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Ted: New York City Ballet Benefit Is Off

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“We have all been here before.”
Crosby, Stills, Nash or Young—one of them

By Ted Kruckel

In Le Mythe de Sisyphe Sartre (or was it Camus?) used the Greek myth to demonstrate the eternal yet varied repetition of life. Sisyphus, as I recall (don't roll your eyes, just skip ahead if you cannot stand it), pushed this rock up a hill, strenuously, ardently, every day. But when he neared the summit, said rock rolled back down and the task began anew. I always thought it a stupid tale, and assumed that existentialists were just lazy, using heroic futility to justify their colorless stories (if you can sit through a Beckett play, I bow to you).

Ah, but now je compris. We repeat ourselves, our patterns, our lives, knowing that we are merely retreading paths fore-trodden. For me, it's going to the same party, year after year, even if I didn't enjoy last year’s model.

Un annee passé I auditioned for this column (against no one—still, I was cast) with what I considered a fair, gentle even, assessment of New York City Ballet's annual Dance With the Dancers benefit, which was held again this season at Lincoln Center's New York State Theater last week.

I've attended and enjoyed this event many times, and still salute the way it actively involves the actual students and dancers as a way to recruit young donors. (At 41, I was far from the oldest, je t'assure, and the Franglais stops here, je promis.) It's like the training-wheel version of the Metropolitan Opera's gala where you have dinner on the stage amongst the props, practically with the camels (don't knock it 'til you've tried it).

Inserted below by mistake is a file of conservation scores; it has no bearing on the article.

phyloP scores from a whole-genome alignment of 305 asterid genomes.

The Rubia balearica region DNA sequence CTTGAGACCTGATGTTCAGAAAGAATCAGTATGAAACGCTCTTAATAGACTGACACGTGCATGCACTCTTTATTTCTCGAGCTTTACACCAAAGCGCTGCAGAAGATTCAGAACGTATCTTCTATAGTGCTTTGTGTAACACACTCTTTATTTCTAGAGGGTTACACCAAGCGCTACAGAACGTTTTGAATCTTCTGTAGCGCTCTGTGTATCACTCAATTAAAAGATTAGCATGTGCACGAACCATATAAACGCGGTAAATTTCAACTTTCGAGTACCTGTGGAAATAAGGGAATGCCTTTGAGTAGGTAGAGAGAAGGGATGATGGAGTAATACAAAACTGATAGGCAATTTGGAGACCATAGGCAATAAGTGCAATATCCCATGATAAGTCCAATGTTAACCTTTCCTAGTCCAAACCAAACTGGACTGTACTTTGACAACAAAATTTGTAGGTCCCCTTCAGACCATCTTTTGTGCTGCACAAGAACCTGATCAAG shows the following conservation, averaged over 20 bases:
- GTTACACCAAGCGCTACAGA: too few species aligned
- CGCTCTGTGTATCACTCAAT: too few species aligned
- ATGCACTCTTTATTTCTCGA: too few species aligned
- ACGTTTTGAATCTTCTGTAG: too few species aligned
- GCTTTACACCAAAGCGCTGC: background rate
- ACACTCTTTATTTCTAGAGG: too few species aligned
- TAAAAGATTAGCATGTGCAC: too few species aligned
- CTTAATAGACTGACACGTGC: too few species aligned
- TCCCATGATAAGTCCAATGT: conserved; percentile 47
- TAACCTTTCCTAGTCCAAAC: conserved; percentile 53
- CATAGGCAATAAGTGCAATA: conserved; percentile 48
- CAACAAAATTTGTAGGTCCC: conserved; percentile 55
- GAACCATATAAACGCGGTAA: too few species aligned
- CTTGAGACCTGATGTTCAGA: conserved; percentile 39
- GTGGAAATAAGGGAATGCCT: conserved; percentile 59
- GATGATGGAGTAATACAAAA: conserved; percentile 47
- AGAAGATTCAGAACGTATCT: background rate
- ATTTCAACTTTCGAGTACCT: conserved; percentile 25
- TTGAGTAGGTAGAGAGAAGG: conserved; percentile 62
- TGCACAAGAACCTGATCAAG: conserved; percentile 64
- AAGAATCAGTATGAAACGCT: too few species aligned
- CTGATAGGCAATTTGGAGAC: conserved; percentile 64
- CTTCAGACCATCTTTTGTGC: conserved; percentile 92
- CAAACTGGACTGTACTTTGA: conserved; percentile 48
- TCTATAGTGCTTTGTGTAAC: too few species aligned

Here's the set-up. Every year a few young, socially prominent women act as chairs, with no repeating. They pick a theme and a decorator. The young dancers from the company and its feeder school sell raffle tickets and do a short theme-inspired performance during dessert. It is almost always covered by The New York Times (who reported that they cleared $400,000 this year), Women's Wear Daily, blah, blah, blah. There are no celeb attendees yet, I'm pleased to report.

The performances are usually just so-so (last year's off-key warbling by Deborah Harry was a crowd pleaser but a musical embarrassment, and no, the promoted entertainer does not count as a celeb attendee). But the trained dancers letting their hair down and enjoying their art provides a visceral connection to your patronage.

Dance With the Dancers has also served as a kind of unofficial end to the New York social season, the last in-town eve where swells rise for post-dinner dancing with (relatively speaking) abandon. A few seasons back, Rena Sindi drove the boat with an Arabian Nights theme (it's in her Assouline book, Be My Guest: Theme Party Savoir-Faire) and they kicked everybody out whenever they have to kick you out at Lincoln Center (another sign of a great party is forgetting the time you left, no?).

Last year, the party had all the right players and elements in the house: One fancy lady's dress repeatedly fell off her bosom (I tried to fix it, sorry), another lady fashion V.I.P. went behind closed doors with one of the City Club Hotel-provided, blue-underwear-clad bartenders (I tried to follow). Yet it didn't quite take off.